Here are some of our top picks from our ever-growing eloans collection.
Listening to a poet reading can bring a whole new dimension to their work; their voice can give you an insight into how they intended their poems to be received. We have many audio books in our digital collection and a definite highlight is American poet Tracy K. Smith reading her third collection, Pulitzer Prize winning, Life on Mars. The book is an elegy to Smith’s father who worked as a scientist on the Hubble Space Telescope and it is full of references to science and sci-fi, using the universe to contemplate the deeply personal and find perspective and comfort. Smith’s voice is warm and measured, and yes, the book’s title is a reference to the David Bowie song.
Rupi Kaur’s debut collection was featured in the New York Times best-seller list in 2016. With over 3 million followers on Instagram, Kaur is regarded as one of the pioneers of the Instapoetry genre. The collection takes the reader on an emotional journey through experiences of violence, trauma, love, loss and femininity. Beautifully simple line drawings accompany words almost like a graphic novel, conveying emotion before the readers eyes hit the page. Milk and Honey is hard-hitting and often painful to read. Yet there is a strong sense of empowerment through the way it maps Kaur’s own journey toward self-love and healing.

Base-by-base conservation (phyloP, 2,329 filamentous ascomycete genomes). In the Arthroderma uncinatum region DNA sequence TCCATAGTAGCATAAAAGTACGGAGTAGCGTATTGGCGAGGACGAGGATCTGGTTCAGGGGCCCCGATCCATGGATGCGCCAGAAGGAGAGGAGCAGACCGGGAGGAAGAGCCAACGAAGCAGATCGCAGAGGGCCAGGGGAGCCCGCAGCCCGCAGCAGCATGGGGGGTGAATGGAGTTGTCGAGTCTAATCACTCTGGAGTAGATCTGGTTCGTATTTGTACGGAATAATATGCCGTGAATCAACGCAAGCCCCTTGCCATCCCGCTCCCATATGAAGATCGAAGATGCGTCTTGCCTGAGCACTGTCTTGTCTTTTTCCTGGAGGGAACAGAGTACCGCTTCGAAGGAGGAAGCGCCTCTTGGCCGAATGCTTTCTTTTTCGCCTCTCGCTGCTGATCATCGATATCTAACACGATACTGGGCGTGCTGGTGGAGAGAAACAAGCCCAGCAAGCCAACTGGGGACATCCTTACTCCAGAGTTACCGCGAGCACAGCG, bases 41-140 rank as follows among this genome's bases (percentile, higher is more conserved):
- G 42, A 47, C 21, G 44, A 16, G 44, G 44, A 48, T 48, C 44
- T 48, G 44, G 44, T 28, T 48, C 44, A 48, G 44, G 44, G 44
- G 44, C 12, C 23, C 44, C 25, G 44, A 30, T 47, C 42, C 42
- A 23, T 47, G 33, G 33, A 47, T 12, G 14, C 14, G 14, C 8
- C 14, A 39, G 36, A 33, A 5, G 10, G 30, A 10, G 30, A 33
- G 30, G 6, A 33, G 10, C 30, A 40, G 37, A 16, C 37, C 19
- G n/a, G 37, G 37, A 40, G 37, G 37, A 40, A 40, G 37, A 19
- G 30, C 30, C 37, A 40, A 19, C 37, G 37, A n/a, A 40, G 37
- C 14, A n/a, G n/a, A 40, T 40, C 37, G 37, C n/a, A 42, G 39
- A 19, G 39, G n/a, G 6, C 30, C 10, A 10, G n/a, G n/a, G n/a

Nuar Alsadir's Fourth Person Singular is a genre-bending investigation of lyrical poetry, interrogating what it means for the 'I' in a poem to "become the position or mouthpiece through which the world, rather than the individual, speaks." In a succinct series of sketches, aphorisms and 'Night Fragments' (written immediately after waking each night at 3.15am), Alsadir deftly deconstructs notions we may have of selfhood and poetic form. Though dense with references to a diverse range of poets, philosophers and artists such as Marianne Moore, Chris Marker and Emmanuel Levinas, Fourth Person Singular is written with a light, often playful touch, making its cerebral contents feel engaging and vital.
“Are these the stories you have heard about Jamaica? / Well here are the stories underneath.” Jamaican-born poet Kei Miller’s latest hotly anticipated collection searches out the “unnamed places”, the forgotten stories, the lost names of people and places. “In nearby bushes” is a phrase often used in news reports of deaths and disappearances in Jamaican newspapers, standing in for a dark, unspecified location. The phrase becomes a recurring beat throughout the book. Miller’s lyricality is breathtaking, especially in the poem 'Here Where Blossoms the Night'. The final section is a sequence of erasure poems crafted from news clippings, chilling accounts of violence against women against a backdrop of the island’s colonial past. In Nearby Bushes is a haunting poetic elegy, but one that is full of life, and vivid history.